I suppose I’d consider the fish to be using a tool if they made an effort to select a good rock for opening their shells. Just beating it on whatever rock is handy seems more like environmental use, and is an interesting behavior, but its not quite in the same league as selecting an object from many (and potentially manipulating it) and preferentially using it for a task.

      On a side note, do people consider otters cracking open shells with rocks to be tool use?

      1. I think even more impressive than tool use is tool forming.

        Lots of animals use external things to achieve a goal, but very few actually form a tool that I know of. Crows can, and that is cool.

        1. Corvids are great. 🙂
          And yes, crafting tools, and selecting a tool before it is needed, maybe even carrying it just in case, are more impressive behaviours.

  6. “requires the animal to hold or carry the tool itself,” and this fish didn’t carry the rock. ”

    hmmm by that definition a table saw is not a tool… who’d a thunk

  7. I think its silly. If we use that standard for tool use, then even raptors that pick up their prey and drop it to kill it or break it open (like for clams and mussels etc) are tool users.

  8. I think this thread is going to go a long while. I will decline to try to attempt a definition of tool use. I will simply point out that this is a more sophisticated behavior than the the “head bash” routine that monitor lizards and kingfishers use to kill their prey. Birds and reptiles who do this simply shake their heads in a U-shaped motion until their prey is knocked out by having its head bashed on the ground or perch.

    This fish does something more complex because it has to decide what to ram the cockle into. Ramming it into the silt just won’t do.

    Some of you may not know this, though most of you probably do. You may have seen cockle shells on a necklace. That little hole in the shell was not drilled by a jewelry maker. It was drilled by a whelk that injected its digestive juices through that hole and sucked it out through that hole.

  9. The very limited definition of tool use is often commandeered by certain primatologists, who desperately seek evidence for declaring primates more advanced than lowly reptiles/fish/invertebrates.

  10. In Asia I’ve seen folks using a sharpened wooden stick fixed in the ground to remove coconut husks. I guess the sharpened stick wouldn’t be considered a tool by some people since the folks using it don’t hold it. I guess tapping a husked coconut on a hard surface to crack it isn’t tool use either. I wonder why there is such variation in the definition of tool use.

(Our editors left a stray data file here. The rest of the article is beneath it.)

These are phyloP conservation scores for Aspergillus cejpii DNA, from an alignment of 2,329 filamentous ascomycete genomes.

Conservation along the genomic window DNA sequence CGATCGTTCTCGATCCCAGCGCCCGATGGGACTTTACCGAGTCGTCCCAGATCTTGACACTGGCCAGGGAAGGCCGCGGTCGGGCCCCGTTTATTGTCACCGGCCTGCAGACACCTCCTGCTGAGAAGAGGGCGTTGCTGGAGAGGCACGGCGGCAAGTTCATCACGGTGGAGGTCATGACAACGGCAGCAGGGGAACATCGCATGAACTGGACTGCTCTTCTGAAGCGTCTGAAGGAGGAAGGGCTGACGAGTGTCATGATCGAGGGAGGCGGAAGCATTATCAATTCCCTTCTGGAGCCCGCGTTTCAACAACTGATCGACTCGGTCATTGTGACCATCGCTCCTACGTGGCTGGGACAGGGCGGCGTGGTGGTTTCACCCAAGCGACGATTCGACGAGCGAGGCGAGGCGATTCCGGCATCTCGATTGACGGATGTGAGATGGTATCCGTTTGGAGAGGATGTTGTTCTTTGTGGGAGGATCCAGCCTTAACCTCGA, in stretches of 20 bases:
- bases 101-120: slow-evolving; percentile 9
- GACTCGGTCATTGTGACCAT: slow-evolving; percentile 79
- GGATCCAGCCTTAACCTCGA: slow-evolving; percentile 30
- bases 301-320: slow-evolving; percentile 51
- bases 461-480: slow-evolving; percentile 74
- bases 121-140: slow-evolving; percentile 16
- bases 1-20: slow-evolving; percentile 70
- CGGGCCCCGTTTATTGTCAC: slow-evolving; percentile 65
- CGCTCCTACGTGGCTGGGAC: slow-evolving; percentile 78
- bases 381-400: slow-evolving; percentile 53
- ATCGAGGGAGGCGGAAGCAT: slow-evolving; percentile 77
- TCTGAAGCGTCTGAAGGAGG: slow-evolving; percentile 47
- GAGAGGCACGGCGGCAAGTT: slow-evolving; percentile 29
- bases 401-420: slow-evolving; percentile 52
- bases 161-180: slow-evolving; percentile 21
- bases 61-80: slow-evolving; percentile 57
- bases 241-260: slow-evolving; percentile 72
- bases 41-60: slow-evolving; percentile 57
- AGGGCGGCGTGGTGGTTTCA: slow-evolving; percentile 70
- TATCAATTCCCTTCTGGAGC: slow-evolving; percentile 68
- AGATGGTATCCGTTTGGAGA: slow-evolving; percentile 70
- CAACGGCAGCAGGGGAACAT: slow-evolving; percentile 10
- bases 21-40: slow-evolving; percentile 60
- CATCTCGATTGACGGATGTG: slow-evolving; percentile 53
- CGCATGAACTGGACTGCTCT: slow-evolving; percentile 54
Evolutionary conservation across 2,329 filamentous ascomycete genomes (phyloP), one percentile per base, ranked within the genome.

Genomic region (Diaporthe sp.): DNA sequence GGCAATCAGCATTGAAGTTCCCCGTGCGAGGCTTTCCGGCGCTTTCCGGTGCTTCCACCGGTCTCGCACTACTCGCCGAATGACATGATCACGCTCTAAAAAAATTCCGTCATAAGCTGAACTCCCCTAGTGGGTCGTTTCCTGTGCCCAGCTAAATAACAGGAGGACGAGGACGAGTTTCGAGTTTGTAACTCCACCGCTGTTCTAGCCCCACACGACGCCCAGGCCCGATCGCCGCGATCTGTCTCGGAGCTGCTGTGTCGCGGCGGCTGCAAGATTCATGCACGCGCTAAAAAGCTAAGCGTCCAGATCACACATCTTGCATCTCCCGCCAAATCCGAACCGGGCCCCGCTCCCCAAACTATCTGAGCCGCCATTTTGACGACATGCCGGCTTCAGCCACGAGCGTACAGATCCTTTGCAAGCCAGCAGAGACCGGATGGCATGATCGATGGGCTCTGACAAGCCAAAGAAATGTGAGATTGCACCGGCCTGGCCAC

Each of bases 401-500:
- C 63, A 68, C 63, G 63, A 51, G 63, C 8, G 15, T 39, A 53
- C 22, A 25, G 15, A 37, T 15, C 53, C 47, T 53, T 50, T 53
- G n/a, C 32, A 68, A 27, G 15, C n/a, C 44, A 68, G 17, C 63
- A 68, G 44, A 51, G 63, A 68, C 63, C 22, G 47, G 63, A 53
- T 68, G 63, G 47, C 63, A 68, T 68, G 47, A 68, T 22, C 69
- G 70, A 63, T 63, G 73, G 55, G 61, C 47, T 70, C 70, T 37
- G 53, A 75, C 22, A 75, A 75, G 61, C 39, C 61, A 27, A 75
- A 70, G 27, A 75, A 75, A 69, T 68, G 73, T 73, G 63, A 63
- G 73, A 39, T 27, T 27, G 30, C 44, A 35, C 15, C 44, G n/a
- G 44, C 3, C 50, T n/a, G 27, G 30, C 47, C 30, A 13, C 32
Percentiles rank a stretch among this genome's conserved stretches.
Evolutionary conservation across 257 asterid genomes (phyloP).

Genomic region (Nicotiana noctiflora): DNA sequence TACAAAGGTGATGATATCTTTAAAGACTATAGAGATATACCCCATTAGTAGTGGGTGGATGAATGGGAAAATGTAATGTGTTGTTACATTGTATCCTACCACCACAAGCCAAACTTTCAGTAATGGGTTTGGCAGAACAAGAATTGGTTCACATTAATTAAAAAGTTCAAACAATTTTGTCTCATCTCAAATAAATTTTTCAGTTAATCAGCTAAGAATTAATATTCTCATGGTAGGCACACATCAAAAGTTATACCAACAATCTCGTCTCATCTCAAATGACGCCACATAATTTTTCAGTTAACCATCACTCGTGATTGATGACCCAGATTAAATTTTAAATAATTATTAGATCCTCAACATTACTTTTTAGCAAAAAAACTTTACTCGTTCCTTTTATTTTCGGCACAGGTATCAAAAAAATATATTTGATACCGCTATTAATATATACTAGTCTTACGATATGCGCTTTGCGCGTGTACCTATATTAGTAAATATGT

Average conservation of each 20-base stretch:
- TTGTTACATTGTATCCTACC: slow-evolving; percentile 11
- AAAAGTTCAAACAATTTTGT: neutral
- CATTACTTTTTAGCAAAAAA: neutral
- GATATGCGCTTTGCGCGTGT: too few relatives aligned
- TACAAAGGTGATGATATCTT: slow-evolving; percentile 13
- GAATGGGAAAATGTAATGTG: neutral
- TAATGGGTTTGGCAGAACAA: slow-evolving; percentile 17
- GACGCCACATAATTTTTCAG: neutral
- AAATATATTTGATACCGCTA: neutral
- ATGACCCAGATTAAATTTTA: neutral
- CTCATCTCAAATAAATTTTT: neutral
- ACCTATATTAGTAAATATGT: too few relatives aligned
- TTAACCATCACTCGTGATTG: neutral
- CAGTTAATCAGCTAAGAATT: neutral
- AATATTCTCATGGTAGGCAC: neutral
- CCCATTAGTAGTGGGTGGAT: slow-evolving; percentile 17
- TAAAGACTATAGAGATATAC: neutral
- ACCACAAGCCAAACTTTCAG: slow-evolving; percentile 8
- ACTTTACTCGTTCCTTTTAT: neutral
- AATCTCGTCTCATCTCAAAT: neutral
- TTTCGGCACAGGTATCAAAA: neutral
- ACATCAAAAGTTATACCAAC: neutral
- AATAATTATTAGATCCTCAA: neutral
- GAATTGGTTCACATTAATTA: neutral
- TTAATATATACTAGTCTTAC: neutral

11. An engineer I know describes a house as “a tool for living”, by this definition a burrow or a nest is a tool, to say nothing of a beaver’s dam, and one the animal has made itself. I don’t see how a spider’s web could be other than a tool for catching dinner either.

      1. Why should that matter? A rope made from human hair is just as ropy as one made from grass. A bone awl is just as effective as a wooden one (maybe more so). Lots of tools are made from biological materials; I don’t see that using your own secretions is inherently less toolish than using somebody else’s.

  12. Hexad1’s point at #11 is well-taken – it seems a bit of a stretch to extend the meaning of tool to include the surface of the Earth but as Jerry pointed-out – the cognitive ability required is important to consider: the raptor apparently has the ability to anticipate the outcome of dropping its prey and it would have to judge the required height as well. Perhaps raptors experiment, as youngsters, learning through trial and error – and how did the bird arrive at the concept in the first place? Seagulls also engage in this behavior.
    If Jane Goodall’s broad definition of tools becomes accepted, we’re going to have to qualify our term(s) whenever we discuss tools or tool-use. Could a tree branch, thrown by a chimp, to chase a snake away, be considered another example of tool use by chimps? Do the found objects that bower birds use to decorate their bower, to attract a mate, qualify as tools? And does it matter whether or not the behavior is innate – the bird certainly appears to be evaluating the possible effectiveness of his work as he walks about looking at it and re-arranging it. Is he considering it from a female’s perspective or is there some innate “correctness” that he’s compulsively striving towards?

    1. As for the chimp throwing things, I would suggest repeated use.

      One wildlife park here [Sweden] IIRC has or had an ape that collects rocks into piles to later throw at visitors when he/she gets bored. That is IMHO a tool for a set purpose. OTOH that wasn’t to fulfill an “immediate goal” but a future “desire”.

  13. When I first read about this sort of behaviour last year in Practical Fishkeeping (reporting on Lukasz Pasco of the University of Wroclaw in Poland’s paper, Tool-like behavior in the sixbar wrasse, Thalassoma hardwicke, I found myself surprised by the fact it was news. My moon wrasse (Thalassoma lunare) often engaged in the same behaviour to break up large foods. Here’s a poorly shot video of her:


    So I had the same genus performing the behaviour. Add the tuskfish, and you have three species of wrasse doing it.

    I’ve never noticed similar behaviour in the other species in my collection, including other Great Barrier Reef fish as well as African cichlids.